Actos has been used to treat Type 2 diabetes since 2000 and is sometimes prescribed in conjunction with other active ingredients such as insulin, metformin, or glimepiride. It is designed to lower blood glucose levels and thereby increase the patient’s sensitivity to insulin.
More than 2.3 million prescriptions for the drug were issued in the United States in 2010.
As of June 10, 2011, the drug Actos has been removed from shelves in France and German doctors have been instructed not to prescribe Actos to their patients. On June 15, 2011, the FDA issued an urgent health warning to users and prescribers of the drug Actos acknowledging the recent statistical data that shows up to a 40% increase in risk for bladder cancer. The studies further show that the risk of bladder cancer increases with higher dosages and longer courses of treatment with Actos.
The class action lawsuit against the makers of Actos declares that Actos induces the same type of side effects as those that have long been associated with Avandia. Both Avandia and Actos are products of the same drug class. All Thizolidinediones function in the same manner: They affect the body’s resistance to insulin, and they manipulate a patient’s cholesterol levels. The use of Actos, Actoplus, Actoplus met XT, and duetact can result in any of the following types of side effects:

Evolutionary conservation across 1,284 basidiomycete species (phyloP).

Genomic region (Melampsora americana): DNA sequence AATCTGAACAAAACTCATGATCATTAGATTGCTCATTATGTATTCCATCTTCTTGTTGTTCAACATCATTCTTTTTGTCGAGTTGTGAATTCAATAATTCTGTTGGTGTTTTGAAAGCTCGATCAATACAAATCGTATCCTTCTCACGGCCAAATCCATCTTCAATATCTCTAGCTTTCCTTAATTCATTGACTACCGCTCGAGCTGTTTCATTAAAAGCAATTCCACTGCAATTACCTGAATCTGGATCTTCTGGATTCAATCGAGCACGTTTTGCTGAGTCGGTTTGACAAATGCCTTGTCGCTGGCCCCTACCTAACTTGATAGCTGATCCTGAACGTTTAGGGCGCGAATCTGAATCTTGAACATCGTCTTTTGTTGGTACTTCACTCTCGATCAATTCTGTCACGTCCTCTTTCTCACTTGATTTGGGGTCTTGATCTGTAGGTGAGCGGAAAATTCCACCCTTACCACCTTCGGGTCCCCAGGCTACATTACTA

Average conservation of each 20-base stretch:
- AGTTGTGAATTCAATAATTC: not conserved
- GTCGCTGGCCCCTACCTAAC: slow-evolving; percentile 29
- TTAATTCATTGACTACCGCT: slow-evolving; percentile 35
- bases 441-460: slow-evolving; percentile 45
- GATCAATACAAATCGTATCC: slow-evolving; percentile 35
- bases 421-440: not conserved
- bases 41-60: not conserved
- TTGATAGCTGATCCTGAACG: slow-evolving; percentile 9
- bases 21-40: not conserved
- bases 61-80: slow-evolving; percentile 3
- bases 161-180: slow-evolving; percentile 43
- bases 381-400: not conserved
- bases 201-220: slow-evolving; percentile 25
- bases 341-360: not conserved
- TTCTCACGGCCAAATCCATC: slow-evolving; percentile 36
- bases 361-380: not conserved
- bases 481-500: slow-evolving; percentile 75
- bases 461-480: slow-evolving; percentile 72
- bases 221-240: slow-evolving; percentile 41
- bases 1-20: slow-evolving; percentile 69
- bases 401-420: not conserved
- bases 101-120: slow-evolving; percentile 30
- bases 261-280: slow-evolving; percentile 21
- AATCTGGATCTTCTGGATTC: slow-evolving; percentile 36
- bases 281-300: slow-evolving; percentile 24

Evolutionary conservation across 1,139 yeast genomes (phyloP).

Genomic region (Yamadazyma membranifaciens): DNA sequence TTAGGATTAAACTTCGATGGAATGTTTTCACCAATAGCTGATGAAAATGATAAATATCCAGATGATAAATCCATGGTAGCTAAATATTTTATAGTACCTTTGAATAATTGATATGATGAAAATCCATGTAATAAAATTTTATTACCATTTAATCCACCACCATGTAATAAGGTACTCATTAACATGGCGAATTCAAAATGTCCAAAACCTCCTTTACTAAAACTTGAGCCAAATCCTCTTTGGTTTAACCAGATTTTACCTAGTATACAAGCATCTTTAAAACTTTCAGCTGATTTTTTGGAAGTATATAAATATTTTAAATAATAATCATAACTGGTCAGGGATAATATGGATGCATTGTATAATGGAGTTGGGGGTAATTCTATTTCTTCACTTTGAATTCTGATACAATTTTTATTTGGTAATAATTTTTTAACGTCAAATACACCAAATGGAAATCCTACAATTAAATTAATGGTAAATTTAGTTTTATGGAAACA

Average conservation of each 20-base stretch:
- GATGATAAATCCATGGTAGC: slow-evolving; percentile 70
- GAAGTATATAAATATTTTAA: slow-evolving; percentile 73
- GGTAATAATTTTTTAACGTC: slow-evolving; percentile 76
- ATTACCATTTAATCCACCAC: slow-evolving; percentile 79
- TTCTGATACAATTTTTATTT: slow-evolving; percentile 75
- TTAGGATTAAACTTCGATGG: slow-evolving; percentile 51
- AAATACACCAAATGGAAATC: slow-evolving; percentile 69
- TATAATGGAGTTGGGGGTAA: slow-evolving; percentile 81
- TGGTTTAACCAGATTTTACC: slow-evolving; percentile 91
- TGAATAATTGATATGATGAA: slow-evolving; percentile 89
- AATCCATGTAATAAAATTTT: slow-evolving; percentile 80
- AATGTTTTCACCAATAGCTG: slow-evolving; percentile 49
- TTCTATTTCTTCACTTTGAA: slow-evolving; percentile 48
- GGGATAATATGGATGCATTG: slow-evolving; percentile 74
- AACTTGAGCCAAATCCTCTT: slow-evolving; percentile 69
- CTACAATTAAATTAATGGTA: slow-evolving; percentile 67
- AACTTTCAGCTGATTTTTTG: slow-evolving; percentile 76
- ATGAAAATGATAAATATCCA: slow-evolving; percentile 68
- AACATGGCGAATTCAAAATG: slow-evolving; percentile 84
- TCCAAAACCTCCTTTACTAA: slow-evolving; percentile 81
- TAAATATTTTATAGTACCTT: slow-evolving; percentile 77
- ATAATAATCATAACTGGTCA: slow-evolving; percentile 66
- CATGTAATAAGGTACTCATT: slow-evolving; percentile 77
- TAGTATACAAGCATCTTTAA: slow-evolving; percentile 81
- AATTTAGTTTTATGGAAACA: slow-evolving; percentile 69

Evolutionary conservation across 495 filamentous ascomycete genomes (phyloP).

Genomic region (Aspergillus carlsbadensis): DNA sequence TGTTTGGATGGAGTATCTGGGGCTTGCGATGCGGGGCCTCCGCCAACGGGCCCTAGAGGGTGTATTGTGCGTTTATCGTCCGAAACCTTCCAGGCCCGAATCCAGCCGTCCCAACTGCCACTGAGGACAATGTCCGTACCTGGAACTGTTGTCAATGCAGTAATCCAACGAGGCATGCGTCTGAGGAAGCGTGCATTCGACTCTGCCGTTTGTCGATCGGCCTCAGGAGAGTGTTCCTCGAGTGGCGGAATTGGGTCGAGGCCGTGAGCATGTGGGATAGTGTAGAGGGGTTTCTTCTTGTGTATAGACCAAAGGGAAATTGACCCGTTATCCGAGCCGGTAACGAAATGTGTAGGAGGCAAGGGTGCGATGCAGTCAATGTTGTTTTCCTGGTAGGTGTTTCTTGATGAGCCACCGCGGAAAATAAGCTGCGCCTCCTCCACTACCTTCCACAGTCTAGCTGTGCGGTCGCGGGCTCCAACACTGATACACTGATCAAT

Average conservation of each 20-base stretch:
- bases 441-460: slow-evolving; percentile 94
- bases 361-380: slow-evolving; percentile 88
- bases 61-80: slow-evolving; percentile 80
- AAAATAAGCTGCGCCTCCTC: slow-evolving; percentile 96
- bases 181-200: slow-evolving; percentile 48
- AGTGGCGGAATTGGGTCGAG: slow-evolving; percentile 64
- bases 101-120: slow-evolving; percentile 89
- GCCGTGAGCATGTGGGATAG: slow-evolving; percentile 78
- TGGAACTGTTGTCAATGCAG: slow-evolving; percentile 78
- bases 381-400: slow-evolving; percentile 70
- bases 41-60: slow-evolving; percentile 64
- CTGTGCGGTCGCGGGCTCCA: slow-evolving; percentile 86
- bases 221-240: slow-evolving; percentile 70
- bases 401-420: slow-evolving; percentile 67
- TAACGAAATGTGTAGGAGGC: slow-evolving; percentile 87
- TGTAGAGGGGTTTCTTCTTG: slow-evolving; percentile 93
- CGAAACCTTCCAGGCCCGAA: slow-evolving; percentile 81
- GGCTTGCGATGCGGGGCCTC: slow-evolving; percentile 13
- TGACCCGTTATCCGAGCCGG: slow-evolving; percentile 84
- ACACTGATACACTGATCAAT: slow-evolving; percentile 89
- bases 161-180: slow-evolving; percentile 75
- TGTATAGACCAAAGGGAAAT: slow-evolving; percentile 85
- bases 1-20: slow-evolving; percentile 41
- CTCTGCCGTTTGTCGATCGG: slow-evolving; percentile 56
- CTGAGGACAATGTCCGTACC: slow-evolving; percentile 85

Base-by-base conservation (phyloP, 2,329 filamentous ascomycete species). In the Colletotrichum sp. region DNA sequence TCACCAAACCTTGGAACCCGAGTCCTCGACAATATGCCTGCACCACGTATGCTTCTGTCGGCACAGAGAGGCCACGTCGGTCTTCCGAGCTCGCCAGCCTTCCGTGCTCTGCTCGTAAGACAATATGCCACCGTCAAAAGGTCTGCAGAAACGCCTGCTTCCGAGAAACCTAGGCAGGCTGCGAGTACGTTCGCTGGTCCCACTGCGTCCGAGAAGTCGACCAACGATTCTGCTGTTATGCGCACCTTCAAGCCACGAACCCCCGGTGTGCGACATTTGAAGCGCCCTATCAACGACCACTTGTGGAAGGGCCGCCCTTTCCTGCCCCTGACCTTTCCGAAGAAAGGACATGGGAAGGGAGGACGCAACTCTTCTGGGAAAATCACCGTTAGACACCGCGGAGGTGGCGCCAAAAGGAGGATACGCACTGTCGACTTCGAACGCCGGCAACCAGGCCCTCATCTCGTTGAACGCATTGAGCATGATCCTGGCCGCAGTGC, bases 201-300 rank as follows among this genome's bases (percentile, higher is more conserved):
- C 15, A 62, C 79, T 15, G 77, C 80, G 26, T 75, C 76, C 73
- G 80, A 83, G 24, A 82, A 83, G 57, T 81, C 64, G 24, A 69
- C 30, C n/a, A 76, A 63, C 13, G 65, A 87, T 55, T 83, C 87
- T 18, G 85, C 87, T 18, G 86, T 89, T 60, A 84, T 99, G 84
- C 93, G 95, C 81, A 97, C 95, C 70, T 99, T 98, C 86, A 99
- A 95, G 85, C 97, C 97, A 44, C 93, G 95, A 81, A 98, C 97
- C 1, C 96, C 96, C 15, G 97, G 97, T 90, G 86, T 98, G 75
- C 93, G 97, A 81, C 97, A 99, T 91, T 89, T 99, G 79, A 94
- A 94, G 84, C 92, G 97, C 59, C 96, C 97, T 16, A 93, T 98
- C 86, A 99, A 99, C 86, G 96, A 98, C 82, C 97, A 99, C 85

· Risk of bladder cancer
· Increased risk of heart attack due to existing heart conditions or new cardiovascular related diseases
Symptoms include the following:
· Swelling related to fluid retention
· Shortness of breath
· Unusual and sudden gain in weight
· A slowed heartbeat
· Unusual tiredness
Updated drug labels for pioglitazone – containing medicines
Update to ongoing safety review of Actos and increased risk of bladder cancer
Potential Increased Risk of Bladder Cancer
FDA reviewing preliminary safety information on Actos (pioglitazone)